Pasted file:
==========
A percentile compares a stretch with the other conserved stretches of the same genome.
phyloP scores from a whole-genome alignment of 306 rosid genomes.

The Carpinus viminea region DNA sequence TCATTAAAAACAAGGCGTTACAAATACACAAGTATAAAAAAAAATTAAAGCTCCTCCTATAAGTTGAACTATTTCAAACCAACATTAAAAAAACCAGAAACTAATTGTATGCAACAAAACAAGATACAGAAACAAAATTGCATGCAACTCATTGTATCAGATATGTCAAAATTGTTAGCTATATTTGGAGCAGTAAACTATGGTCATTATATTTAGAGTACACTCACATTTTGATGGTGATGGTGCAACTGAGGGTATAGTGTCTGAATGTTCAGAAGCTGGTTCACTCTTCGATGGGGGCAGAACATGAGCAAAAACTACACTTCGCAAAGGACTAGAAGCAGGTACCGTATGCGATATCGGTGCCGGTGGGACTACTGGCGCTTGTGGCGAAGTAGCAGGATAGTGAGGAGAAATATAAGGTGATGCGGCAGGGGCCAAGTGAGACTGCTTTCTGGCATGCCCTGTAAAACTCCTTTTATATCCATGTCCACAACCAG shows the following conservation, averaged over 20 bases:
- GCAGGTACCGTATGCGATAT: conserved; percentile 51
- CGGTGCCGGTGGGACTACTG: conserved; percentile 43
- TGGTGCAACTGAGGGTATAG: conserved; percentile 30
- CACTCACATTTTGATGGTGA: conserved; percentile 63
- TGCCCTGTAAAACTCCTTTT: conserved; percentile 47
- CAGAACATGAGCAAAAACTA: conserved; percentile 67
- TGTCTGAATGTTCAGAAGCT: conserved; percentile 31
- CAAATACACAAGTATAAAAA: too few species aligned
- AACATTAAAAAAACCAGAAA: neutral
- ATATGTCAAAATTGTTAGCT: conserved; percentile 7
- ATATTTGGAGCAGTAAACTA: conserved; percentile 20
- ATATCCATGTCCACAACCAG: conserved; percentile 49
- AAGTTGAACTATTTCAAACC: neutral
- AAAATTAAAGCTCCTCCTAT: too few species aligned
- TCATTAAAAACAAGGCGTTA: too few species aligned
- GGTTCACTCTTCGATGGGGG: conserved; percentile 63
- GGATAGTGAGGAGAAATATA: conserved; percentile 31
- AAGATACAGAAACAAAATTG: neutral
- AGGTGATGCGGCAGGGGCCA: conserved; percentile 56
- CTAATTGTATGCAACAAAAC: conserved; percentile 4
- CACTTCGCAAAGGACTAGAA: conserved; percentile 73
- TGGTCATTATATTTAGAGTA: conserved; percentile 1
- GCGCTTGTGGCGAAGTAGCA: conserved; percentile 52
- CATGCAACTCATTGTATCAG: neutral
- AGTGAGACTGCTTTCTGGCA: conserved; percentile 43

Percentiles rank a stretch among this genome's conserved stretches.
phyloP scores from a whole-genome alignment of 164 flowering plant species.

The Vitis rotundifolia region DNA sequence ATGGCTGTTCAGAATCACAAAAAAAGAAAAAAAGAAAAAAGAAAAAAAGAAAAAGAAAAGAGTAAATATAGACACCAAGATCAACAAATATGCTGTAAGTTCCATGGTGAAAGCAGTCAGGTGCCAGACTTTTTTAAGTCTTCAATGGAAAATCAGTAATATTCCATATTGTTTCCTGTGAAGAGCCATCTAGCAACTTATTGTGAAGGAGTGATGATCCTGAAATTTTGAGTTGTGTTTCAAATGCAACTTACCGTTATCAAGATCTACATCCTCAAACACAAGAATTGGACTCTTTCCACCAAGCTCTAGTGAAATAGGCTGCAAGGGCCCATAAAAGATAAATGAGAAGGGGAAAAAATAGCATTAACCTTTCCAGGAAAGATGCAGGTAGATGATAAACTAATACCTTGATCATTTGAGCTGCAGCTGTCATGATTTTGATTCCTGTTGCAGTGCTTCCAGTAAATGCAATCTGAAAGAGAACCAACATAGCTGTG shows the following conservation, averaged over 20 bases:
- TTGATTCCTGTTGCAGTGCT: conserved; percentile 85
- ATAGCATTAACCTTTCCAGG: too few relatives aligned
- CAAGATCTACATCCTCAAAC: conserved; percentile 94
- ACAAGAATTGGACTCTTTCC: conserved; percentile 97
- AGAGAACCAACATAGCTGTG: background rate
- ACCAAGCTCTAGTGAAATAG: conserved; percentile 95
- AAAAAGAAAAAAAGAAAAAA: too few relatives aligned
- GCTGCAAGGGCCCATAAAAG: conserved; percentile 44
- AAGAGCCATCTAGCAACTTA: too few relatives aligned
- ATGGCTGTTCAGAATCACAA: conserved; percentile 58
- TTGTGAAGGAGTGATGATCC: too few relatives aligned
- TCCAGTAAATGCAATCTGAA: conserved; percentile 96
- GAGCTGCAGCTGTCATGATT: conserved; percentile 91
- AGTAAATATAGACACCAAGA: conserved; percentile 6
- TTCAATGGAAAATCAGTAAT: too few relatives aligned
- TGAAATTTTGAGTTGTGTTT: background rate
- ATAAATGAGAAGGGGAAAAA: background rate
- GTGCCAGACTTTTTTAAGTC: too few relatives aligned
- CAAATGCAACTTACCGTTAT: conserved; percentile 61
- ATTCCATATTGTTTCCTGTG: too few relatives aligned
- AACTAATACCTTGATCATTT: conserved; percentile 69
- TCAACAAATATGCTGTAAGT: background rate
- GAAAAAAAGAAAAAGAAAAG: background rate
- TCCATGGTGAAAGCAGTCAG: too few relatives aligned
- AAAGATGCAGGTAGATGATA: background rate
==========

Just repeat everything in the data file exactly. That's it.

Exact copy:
A percentile compares a stretch with the other conserved stretches of the same genome.
phyloP scores from a whole-genome alignment of 306 rosid genomes.

The Carpinus viminea region DNA sequence TCATTAAAAACAAGGCGTTACAAATACACAAGTATAAAAAAAAATTAAAGCTCCTCCTATAAGTTGAACTATTTCAAACCAACATTAAAAAAACCAGAAACTAATTGTATGCAACAAAACAAGATACAGAAACAAAATTGCATGCAACTCATTGTATCAGATATGTCAAAATTGTTAGCTATATTTGGAGCAGTAAACTATGGTCATTATATTTAGAGTACACTCACATTTTGATGGTGATGGTGCAACTGAGGGTATAGTGTCTGAATGTTCAGAAGCTGGTTCACTCTTCGATGGGGGCAGAACATGAGCAAAAACTACACTTCGCAAAGGACTAGAAGCAGGTACCGTATGCGATATCGGTGCCGGTGGGACTACTGGCGCTTGTGGCGAAGTAGCAGGATAGTGAGGAGAAATATAAGGTGATGCGGCAGGGGCCAAGTGAGACTGCTTTCTGGCATGCCCTGTAAAACTCCTTTTATATCCATGTCCACAACCAG shows the following conservation, averaged over 20 bases:
- GCAGGTACCGTATGCGATAT: conserved; percentile 51
- CGGTGCCGGTGGGACTACTG: conserved; percentile 43
- TGGTGCAACTGAGGGTATAG: conserved; percentile 30
- CACTCACATTTTGATGGTGA: conserved; percentile 63
- TGCCCTGTAAAACTCCTTTT: conserved; percentile 47
- CAGAACATGAGCAAAAACTA: conserved; percentile 67
- TGTCTGAATGTTCAGAAGCT: conserved; percentile 31
- CAAATACACAAGTATAAAAA: too few species aligned
- AACATTAAAAAAACCAGAAA: neutral
- ATATGTCAAAATTGTTAGCT: conserved; percentile 7
- ATATTTGGAGCAGTAAACTA: conserved; percentile 20
- ATATCCATGTCCACAACCAG: conserved; percentile 49
- AAGTTGAACTATTTCAAACC: neutral
- AAAATTAAAGCTCCTCCTAT: too few species aligned
- TCATTAAAAACAAGGCGTTA: too few species aligned
- GGTTCACTCTTCGATGGGGG: conserved; percentile 63
- GGATAGTGAGGAGAAATATA: conserved; percentile 31
- AAGATACAGAAACAAAATTG: neutral
- AGGTGATGCGGCAGGGGCCA: conserved; percentile 56
- CTAATTGTATGCAACAAAAC: conserved; percentile 4
- CACTTCGCAAAGGACTAGAA: conserved; percentile 73
- TGGTCATTATATTTAGAGTA: conserved; percentile 1
- GCGCTTGTGGCGAAGTAGCA: conserved; percentile 52
- CATGCAACTCATTGTATCAG: neutral
- AGTGAGACTGCTTTCTGGCA: conserved; percentile 43

Percentiles rank a stretch among this genome's conserved stretches.
phyloP scores from a whole-genome alignment of 164 flowering plant species.

The Vitis rotundifolia region DNA sequence ATGGCTGTTCAGAATCACAAAAAAAGAAAAAAAGAAAAAAGAAAAAAAGAAAAAGAAAAGAGTAAATATAGACACCAAGATCAACAAATATGCTGTAAGTTCCATGGTGAAAGCAGTCAGGTGCCAGACTTTTTTAAGTCTTCAATGGAAAATCAGTAATATTCCATATTGTTTCCTGTGAAGAGCCATCTAGCAACTTATTGTGAAGGAGTGATGATCCTGAAATTTTGAGTTGTGTTTCAAATGCAACTTACCGTTATCAAGATCTACATCCTCAAACACAAGAATTGGACTCTTTCCACCAAGCTCTAGTGAAATAGGCTGCAAGGGCCCATAAAAGATAAATGAGAAGGGGAAAAAATAGCATTAACCTTTCCAGGAAAGATGCAGGTAGATGATAAACTAATACCTTGATCATTTGAGCTGCAGCTGTCATGATTTTGATTCCTGTTGCAGTGCTTCCAGTAAATGCAATCTGAAAGAGAACCAACATAGCTGTG shows the following conservation, averaged over 20 bases:
- TTGATTCCTGTTGCAGTGCT: conserved; percentile 85
- ATAGCATTAACCTTTCCAGG: too few relatives aligned
- CAAGATCTACATCCTCAAAC: conserved; percentile 94
- ACAAGAATTGGACTCTTTCC: conserved; percentile 97
- AGAGAACCAACATAGCTGTG: background rate
- ACCAAGCTCTAGTGAAATAG: conserved; percentile 95
- AAAAAGAAAAAAAGAAAAAA: too few relatives aligned
- GCTGCAAGGGCCCATAAAAG: conserved; percentile 44
- AAGAGCCATCTAGCAACTTA: too few relatives aligned
- ATGGCTGTTCAGAATCACAA: conserved; percentile 58
- TTGTGAAGGAGTGATGATCC: too few relatives aligned
- TCCAGTAAATGCAATCTGAA: conserved; percentile 96
- GAGCTGCAGCTGTCATGATT: conserved; percentile 91
- AGTAAATATAGACACCAAGA: conserved; percentile 6
- TTCAATGGAAAATCAGTAAT: too few relatives aligned
- TGAAATTTTGAGTTGTGTTT: background rate
- ATAAATGAGAAGGGGAAAAA: background rate
- GTGCCAGACTTTTTTAAGTC: too few relatives aligned
- CAAATGCAACTTACCGTTAT: conserved; percentile 61
- ATTCCATATTGTTTCCTGTG: too few relatives aligned
- AACTAATACCTTGATCATTT: conserved; percentile 69
- TCAACAAATATGCTGTAAGT: background rate
- GAAAAAAAGAAAAAGAAAAG: background rate
- TCCATGGTGAAAGCAGTCAG: too few relatives aligned
- AAAGATGCAGGTAGATGATA: background rate